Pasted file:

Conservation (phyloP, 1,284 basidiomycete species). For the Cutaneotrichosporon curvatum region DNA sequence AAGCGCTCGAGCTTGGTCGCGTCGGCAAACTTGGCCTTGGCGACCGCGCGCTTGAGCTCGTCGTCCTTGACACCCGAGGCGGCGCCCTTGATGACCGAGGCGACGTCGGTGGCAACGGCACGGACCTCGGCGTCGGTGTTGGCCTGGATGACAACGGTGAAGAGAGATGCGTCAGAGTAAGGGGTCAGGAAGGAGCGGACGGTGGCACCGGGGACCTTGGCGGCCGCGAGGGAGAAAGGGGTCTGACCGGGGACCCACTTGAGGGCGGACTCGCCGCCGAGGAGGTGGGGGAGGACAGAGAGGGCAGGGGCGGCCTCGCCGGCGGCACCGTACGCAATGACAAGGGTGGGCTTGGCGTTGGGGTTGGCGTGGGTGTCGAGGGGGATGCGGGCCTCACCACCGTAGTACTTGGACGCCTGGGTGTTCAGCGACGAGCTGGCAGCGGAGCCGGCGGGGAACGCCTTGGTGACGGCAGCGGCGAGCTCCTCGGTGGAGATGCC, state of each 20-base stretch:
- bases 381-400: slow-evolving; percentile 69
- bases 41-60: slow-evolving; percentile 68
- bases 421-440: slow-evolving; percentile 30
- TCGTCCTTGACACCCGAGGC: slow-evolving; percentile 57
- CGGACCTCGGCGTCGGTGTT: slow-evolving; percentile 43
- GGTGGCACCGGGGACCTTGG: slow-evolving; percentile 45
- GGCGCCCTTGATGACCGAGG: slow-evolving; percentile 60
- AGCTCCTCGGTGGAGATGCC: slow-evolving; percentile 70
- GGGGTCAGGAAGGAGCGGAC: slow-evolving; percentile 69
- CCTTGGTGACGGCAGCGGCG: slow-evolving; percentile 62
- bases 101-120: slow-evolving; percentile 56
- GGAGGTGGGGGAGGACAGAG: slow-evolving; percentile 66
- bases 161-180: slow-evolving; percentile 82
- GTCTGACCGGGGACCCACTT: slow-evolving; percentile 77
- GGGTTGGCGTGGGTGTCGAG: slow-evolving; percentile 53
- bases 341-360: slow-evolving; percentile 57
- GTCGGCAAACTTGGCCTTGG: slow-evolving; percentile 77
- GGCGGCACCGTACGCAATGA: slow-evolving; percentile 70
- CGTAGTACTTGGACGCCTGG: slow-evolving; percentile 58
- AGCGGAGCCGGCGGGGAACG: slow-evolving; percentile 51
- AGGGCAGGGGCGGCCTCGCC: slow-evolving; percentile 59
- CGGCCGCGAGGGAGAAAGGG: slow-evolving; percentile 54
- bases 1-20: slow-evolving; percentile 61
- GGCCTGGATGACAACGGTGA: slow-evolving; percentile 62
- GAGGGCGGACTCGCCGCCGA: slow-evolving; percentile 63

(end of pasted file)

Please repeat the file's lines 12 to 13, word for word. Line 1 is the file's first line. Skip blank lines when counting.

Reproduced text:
- bases 101-120: slow-evolving; percentile 56
- GGAGGTGGGGGAGGACAGAG: slow-evolving; percentile 66